New Delhi, May 7: The next round of Cabinet shuffle that official sources said could take place on May 12 before the Prime Minister left for his Manali holiday has run into a minor hitch — of the government’s own making.
The obstacle is none other than the Constitution amendment Bill, which seeks to restrict the size of a ministry to 10 per cent of the strength of Parliament and state legislatures.
The Bill was introduced in the Lok Sabha on May 5 and has been referred to a standing committee to “evolve a wider political consensus” before being put to discussion and passed.
The government’s original proposal to induct quite a few ministers in this round of revamp, billed as the last before the 2004 general elections, could be scuttled because the strength of the Union council of ministers is already 77.
Ten per cent of the strength of Parliament — which has 795 members, 545 in the Lower House and 250 in the Upper House — would put the cap on 80.
Earlier, there were plans to induct representatives of not just the Trinamul Congress but of the National Conference, the Bahujan Samaj Party (BSP) and the group of Independents which recently bolstered the National Democratic Alliance’s numbers to a comfortable margin.
The Centre also wanted to induct members of the BJP as well, though at the last revamp, Atal Bihari Vajpayee had assured that the next round would be limited to the allies.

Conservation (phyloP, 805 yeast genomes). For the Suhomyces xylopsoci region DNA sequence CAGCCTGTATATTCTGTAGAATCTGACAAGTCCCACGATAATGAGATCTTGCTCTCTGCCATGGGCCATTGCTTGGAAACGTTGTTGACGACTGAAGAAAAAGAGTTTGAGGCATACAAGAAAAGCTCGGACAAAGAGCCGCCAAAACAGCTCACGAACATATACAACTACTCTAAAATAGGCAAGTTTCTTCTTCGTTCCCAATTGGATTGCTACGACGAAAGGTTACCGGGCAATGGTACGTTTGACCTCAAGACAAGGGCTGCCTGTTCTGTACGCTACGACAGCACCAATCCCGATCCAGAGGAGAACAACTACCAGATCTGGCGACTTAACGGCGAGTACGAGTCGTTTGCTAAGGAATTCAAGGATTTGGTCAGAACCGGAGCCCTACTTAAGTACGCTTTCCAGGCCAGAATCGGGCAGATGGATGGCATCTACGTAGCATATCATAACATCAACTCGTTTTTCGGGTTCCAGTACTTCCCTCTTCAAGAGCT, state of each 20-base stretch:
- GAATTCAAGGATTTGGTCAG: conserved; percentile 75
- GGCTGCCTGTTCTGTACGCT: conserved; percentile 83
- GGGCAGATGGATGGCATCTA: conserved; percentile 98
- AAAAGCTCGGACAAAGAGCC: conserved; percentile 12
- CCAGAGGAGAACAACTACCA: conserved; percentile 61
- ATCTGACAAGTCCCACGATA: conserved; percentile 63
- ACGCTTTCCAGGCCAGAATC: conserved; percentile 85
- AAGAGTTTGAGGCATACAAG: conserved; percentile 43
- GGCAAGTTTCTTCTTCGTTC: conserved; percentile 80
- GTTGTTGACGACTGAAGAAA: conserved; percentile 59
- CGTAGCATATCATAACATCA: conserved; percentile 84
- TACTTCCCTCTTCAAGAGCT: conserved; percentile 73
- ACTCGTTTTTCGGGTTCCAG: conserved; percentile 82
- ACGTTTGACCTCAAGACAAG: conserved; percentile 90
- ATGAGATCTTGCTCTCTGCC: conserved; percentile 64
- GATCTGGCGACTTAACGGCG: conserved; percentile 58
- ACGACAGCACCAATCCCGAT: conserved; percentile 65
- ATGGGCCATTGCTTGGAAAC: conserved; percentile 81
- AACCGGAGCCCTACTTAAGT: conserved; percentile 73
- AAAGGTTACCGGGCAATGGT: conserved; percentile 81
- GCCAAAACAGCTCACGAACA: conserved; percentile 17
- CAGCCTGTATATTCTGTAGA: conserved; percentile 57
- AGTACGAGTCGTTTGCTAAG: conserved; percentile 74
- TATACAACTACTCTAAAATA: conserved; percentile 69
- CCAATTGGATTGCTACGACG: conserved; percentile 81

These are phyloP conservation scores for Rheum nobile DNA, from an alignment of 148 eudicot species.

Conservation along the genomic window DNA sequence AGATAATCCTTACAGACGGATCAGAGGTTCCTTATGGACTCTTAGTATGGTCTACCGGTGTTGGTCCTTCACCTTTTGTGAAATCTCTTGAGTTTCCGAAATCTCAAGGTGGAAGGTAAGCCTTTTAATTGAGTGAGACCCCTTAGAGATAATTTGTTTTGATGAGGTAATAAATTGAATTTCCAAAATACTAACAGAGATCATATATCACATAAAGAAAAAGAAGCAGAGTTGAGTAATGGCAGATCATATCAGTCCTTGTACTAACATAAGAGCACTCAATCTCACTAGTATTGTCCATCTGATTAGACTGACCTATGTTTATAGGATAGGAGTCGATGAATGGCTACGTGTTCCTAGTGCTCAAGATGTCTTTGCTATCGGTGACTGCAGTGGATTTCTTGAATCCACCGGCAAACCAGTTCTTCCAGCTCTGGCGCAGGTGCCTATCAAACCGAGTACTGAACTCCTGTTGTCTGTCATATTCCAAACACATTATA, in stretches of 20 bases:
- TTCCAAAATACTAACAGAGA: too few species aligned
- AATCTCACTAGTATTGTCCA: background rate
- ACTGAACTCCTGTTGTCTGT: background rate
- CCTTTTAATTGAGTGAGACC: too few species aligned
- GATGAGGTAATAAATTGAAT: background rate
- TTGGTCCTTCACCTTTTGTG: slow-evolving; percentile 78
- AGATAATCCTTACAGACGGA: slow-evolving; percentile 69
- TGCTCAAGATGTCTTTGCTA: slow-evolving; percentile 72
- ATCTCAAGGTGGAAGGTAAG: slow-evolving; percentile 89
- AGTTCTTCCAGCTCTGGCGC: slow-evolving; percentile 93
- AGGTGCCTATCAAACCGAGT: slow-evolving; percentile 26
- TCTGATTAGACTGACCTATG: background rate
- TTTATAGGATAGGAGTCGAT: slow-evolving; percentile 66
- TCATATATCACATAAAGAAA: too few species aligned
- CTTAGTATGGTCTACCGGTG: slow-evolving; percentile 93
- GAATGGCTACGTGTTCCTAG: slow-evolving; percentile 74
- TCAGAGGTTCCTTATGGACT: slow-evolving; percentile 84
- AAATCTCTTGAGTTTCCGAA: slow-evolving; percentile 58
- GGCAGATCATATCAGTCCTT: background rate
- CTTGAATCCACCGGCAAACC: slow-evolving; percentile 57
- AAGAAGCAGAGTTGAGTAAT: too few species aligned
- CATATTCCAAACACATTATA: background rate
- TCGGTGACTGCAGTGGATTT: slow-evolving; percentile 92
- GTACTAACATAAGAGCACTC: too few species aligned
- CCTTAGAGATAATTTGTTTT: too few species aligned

With the Bill limiting the government’s plans to only three inductions, the endeavour to juggle the interests has begun.
While official sources were still confident about Trinamul chief Mamata Banerjee’s return, there was a question mark over the induction of National Conference and BSP representatives.
A section of the BJP in Uttar Pradesh had asked the leadership to bring the BSP aboard the NDA coalition to secure their alliance before the Lok Sabha polls and thwart the effort to bring former chief minister Kalyan Singh back to the party.
The Bill has also effectively put a spanner in the government’s plan to lighten the load of some “overburdened” ministers.
Four such ministers were identified: Arun Jaitley (law and justice, commerce and industry); Ananth Kumar (urban development, poverty alleviation and rural development); Arun Shourie (communications, information technology and disinvestment); and Jagmohan (tourism and programme implementation and statistics).
Even if these ministers are relieved of one ministry each, it would mean four new vacancies, which, in turn, would exceed the 80 ceiling.
The plan so far was to take communications and IT from Shourie and give it to Sushma Swaraj, who has parliamentary affairs and health. Official sources said health was to be restored to C.P. Thakur, who is in charge of small-scale industries and Northeast development.
An exception was to be made in the case of Swaraj as traditionally, the parliamentary affairs minister has an additional responsibility.
In this game of musical chairs, Jaitley was to have reportedly relinquished charge of commerce and industry but got back company affairs, which is now with finance minister Jaswant Singh.
In turn, commerce and industry was to have gone to the finance minister.